Supporting a friend while supporting yourself
It is natural to want to support someone who is in distress. It may be useful to define what is causing you concern:
- Have they talked about problems?
- Are others concerned also?
- Have they changed recently?
They may have changed:
- in appearance (weight gain/loss; smiling less/manically; less kempt, etc)
- n mood (quick to anger/irritability; sullen; low/hyper; miserable/over-excitable)
- in level of engagement (more/less sociable/interested in themselves and others)
- in patterns of behaviour (self sabotaging - over/under working/socialising; reduced self care (eating unhealthily; harming self in some way; substance misuse)
When supporting someone, here's some things to consider:
- People in distress may appreciate support. However, be prepared that they may deny that anything's wrong, they may reject any offers of help, or they may genuinely wish to try and 'go through it' by themselves to strengthen their resilience.
- However, if you are concerned, tell them. 'Own' your concerns, ie you may say "I notice that you don't seem yourself recently" (rather than "you have been acting strangely recently"); be prepared to offer specific examples (eg "yesterday I noticed you seemed more withdrawn than you usually are when we had lunch")
- Some people find it easy and helpful to talk about problems, some may not want to ‘open up’ at all.
- It is important to respect privacy, but don't be bound by keeping a trust/secret if you think the person may be an imminent or significant danger to themselves or others.
- Be prepared to listen, carefully, gently, with your full attention, even if they repeat themselves.
- Be present with them and talk with them without offering advice or trying to find a ‘solution’. Many people know what they 'ought' to do or not do (although sometimes clear thinking gets obscured when in distress) so just having a non-judgemental supportive listening ear can be very helpful.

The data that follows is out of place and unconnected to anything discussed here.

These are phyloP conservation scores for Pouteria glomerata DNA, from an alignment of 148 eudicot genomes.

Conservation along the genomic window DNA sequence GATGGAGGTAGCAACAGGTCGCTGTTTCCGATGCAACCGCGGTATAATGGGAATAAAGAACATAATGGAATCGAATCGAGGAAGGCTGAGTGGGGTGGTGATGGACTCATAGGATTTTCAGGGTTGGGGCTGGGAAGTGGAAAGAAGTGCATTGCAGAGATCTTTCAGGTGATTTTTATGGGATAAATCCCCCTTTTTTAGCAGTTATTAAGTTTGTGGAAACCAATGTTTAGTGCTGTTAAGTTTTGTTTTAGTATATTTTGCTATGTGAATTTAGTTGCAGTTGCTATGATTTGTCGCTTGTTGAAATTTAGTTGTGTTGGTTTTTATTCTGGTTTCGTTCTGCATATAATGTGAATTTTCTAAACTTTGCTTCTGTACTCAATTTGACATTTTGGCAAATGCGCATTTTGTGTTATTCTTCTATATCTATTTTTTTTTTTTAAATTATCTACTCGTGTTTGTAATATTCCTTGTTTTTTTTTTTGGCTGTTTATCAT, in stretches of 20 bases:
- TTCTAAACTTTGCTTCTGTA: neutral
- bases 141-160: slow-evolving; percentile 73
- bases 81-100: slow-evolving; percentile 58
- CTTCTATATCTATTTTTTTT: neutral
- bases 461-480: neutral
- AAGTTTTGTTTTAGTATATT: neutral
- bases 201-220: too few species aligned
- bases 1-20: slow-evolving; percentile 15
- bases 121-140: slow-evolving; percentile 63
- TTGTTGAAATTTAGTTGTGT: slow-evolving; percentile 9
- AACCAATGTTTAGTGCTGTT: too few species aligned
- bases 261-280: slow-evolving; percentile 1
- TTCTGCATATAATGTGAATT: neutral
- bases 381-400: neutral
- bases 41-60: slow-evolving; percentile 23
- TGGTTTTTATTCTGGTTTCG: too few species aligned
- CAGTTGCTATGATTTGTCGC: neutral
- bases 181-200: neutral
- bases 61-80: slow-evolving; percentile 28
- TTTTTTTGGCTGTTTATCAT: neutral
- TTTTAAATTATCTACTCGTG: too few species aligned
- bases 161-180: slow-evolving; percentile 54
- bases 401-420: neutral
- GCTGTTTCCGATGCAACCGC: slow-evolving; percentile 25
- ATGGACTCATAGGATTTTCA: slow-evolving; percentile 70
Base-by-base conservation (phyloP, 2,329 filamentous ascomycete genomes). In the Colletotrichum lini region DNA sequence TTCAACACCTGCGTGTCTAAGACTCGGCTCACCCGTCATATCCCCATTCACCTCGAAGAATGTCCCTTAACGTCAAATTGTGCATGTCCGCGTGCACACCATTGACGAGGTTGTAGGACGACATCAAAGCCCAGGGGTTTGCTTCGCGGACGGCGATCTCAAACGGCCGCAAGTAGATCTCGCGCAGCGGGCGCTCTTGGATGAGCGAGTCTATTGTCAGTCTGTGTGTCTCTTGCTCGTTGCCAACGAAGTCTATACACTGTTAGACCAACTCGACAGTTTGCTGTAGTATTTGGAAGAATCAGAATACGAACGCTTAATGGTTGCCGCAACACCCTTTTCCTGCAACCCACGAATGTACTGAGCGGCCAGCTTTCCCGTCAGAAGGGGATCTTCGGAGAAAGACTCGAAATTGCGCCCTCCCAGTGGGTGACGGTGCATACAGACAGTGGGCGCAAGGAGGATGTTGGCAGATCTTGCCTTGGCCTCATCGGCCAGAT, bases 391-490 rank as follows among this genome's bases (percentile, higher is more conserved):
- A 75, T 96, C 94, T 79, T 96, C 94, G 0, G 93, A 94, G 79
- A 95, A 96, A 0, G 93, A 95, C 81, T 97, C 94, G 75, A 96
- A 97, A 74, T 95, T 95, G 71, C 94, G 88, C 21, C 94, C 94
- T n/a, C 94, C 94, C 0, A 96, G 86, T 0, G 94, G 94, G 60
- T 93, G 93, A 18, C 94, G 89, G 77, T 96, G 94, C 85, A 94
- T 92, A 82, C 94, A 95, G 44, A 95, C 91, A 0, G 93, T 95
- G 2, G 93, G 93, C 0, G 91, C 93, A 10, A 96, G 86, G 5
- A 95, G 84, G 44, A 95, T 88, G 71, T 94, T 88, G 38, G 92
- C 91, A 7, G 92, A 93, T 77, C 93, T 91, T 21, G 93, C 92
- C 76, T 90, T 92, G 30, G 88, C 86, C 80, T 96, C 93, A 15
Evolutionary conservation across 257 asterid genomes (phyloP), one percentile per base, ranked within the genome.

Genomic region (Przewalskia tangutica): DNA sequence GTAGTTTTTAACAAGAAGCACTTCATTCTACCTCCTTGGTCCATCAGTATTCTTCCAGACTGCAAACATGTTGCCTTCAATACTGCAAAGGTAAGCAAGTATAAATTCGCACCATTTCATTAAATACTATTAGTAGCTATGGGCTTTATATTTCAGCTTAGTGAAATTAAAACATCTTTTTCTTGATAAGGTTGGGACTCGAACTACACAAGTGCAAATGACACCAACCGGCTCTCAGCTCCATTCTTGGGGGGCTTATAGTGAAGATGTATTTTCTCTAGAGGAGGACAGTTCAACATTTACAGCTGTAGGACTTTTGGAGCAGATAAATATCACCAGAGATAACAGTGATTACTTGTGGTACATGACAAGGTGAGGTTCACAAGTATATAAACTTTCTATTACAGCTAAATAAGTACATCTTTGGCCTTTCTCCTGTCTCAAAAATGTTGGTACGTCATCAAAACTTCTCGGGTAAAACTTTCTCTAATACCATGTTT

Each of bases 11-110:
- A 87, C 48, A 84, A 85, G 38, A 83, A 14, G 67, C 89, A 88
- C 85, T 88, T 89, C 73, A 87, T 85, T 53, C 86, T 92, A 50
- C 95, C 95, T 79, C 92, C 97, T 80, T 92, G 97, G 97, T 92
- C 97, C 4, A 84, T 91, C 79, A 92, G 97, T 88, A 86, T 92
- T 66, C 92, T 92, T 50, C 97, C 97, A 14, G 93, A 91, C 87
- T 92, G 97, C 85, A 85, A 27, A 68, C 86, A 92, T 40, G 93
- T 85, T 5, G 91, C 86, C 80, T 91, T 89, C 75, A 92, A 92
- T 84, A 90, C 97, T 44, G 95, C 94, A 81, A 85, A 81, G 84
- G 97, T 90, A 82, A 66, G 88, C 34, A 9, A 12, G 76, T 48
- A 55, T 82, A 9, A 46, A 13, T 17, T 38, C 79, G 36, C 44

- Be willing to listen and offer supportive understanding - it is often as helpful as any direct advice.
- Sometimes it is enough for people to have the opportunity to talk and they might start to feel better.
- However, it is important to look out for yourself when involved in supporting someone else. Make sure you think carefully about how much you can hear without getting overwhelmed; consider how much time you are able and prepared to give to the support, without it becoming burdensome for you – it isn’t helpful for someone in distress to feel they are overwhelming their friends/supporters.
- It is helpful to set workable boundaries - perhaps suggest you can talk for a certain time (eg 20 minutes); suggest checking in again at a certain time (eg"we can meet up again later inthe day, at 7pm for half an hour"), and schedule it in on a specific time/date.
Looking after your own mental well-being is essential – consider and set clear limits on how much time and energy you can give - being clear yet brief with your amount of support is better than giving lots of support then feeling overwhelmed and having to find ways to carefully and sensitively pull back from the level of giving.
Don't take responsibility for your friend's problems. It's not up to you to solve their difficulties.
You can also get support for yourself about your friend’s problem without mentioning their name - contact someone you can trust to talk it all through with. Do actively seek out support for yourself too if you feel it could be helpful - sometimes when we help and support others, it can re-stimulate difficulties of our own, so take extra care to look after yourself when you're involved in supporting others, consider professional counselling services for you too.
If you are seriously worried and need to alert someone else, try to get your friend’s consent, but in certain situations it is better to break confidentiality to ensure the best help can be sought for your friend (see below).
Remind your friend of the resources available, for example Wellbeing Support Services